The heart attack didn’t cause me to give up leadership, writes Robert Campbell. Losing heart did

I never intended to go early. I was always going to be the one who kept on keeping on. When I used to wind up my partner, Sarah – who is nine years younger than me – by saying she would retire before me, I was only half-joking.

I was the career-educationalist who served as the headteacher of four schools in total (two substantive, two interim) and who participated willingly and enthusiastically in the education system in manifold ways: NLE, NAHT National Executive, Headteachers’ Roundtable, inaugural CEO of an academy trust, special free school establisher. I loved my work but, aged 54, I have decided enough is enough.

Today, I am a part-time teaching associate for a local university, a house-husband and an aspirant poet/musician, but at 37 I became a headteacher for the first time – willing, yet woefully under-prepared by my NPQH. I survived that first headship. Looking back, I’m sure I’m not alone in questioning the value of this hazing we put new heads through.

In 2007, I became principal of Impington Village College, a fulfilling job at a great, inclusive, comprehensive school with a unique character (International Baccalaureate, Enhanced SEND, Henry Morris, etc). I felt at home there, but education doesn’t stand still. IVC reluctantly became an academy in 2012, and in 2016 formed a MAT with me as its first CEO. In many ways, my ideal role.

It only took a matter of weeks from that point for my perspective to change

As other “founder” CEOs have acknowledged, we were making it up. It was exciting and unpredictable. In the four years since its foundation, the trust grew and I stepped into being an interim head twice. I got my head around trust governance and became fully acquainted with the Academies Financial Handbook (Test me!). I enjoyed working with the other trust CEOs as we forged a new model for education.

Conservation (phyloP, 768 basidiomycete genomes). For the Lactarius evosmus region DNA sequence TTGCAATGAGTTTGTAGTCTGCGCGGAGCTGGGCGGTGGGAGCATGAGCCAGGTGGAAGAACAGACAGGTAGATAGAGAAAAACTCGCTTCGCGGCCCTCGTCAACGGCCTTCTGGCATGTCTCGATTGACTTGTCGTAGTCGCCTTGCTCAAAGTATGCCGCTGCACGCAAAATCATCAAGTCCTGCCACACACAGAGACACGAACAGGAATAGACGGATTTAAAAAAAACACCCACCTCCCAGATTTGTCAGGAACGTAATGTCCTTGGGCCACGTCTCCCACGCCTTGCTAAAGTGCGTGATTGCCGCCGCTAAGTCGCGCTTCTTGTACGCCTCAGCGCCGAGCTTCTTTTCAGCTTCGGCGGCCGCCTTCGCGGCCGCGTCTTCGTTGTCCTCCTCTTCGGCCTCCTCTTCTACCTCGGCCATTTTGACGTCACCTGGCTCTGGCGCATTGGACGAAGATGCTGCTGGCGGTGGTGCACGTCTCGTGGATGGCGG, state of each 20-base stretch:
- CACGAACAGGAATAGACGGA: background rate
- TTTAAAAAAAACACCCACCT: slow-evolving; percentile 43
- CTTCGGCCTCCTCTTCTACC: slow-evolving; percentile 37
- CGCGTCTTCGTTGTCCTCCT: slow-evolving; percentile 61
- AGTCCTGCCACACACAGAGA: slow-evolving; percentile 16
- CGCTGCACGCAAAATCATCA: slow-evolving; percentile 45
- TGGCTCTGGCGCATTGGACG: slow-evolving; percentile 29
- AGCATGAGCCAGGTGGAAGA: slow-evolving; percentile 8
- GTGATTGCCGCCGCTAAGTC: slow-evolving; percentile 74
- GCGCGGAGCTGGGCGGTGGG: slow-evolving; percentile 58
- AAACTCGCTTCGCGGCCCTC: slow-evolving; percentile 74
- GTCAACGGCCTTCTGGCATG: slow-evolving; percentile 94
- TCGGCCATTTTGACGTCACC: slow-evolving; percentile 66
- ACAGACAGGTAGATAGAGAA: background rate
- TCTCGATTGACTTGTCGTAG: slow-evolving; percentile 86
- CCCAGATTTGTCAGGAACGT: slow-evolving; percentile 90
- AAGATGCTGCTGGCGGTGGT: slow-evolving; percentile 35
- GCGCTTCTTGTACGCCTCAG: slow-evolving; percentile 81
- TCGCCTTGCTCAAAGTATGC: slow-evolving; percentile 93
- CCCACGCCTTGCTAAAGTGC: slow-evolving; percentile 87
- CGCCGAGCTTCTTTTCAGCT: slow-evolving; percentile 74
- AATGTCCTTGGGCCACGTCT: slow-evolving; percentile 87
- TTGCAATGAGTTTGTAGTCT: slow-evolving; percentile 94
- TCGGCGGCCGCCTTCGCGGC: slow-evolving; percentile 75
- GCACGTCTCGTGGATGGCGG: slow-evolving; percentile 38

Then, in October 2019, I had constricting chest pains climbing a local hill. I thought it was a virus, but Sarah hastily sent me to Addenbrooke’s, where A&E told me it was a suspected heart attack. It was a shock. Sure, I’d had a stressful decade or so as a head, but I was also physically fit and a good runner ̶ no candidate for a heart attack. A week later, I was in Papworth, next door, for a procedure and a lifetime prescription of medication. Still, nothing put me off getting back to school.

Then Covid arrived. A nasty bout took me out of action for 11 days. But I recovered and settled into lockdown leadership. The trust needed me.

But it only took a matter of weeks from that point for my perspective to change. I have disagreed with a lot from government over the years, but I have witnessed more nonsense in the past ten months than probably the previous ten years put together. There is an ineptitude about this regime that is making things so much worse. Watching peers grow increasingly exasperated at what we are obliged to implement, feeling that exasperation myself, I took early retirement.

In the summer of 2019, Sarah and I had relocated after she had secured a new job in her home county of Cumbria. Coming out of lockdown, I simply couldn’t face the thought of a return to weekly commutes. I tried to secure a trust role up here, but my heart wasn’t in it. The years of leadership have taken their toll on me, as they have done with many of my peers. Fortunately, I guess, my diseased heart taught me a lesson about the value of living better while I still had a chance to learn it.

I’m conscious there’s some privilege behind my decision, but I don’t imagine I’ll be alone in weighing up the options and deciding there’s life after the DfE. I’m now living a beautiful quiet life, teaching a couple of days a week, keeping a house clean and tidy and writing poetry and music. I’m earning much less than 10 per cent of what I used to, but I’m happy and healthy. It’s sad you can’t be a head and be that too.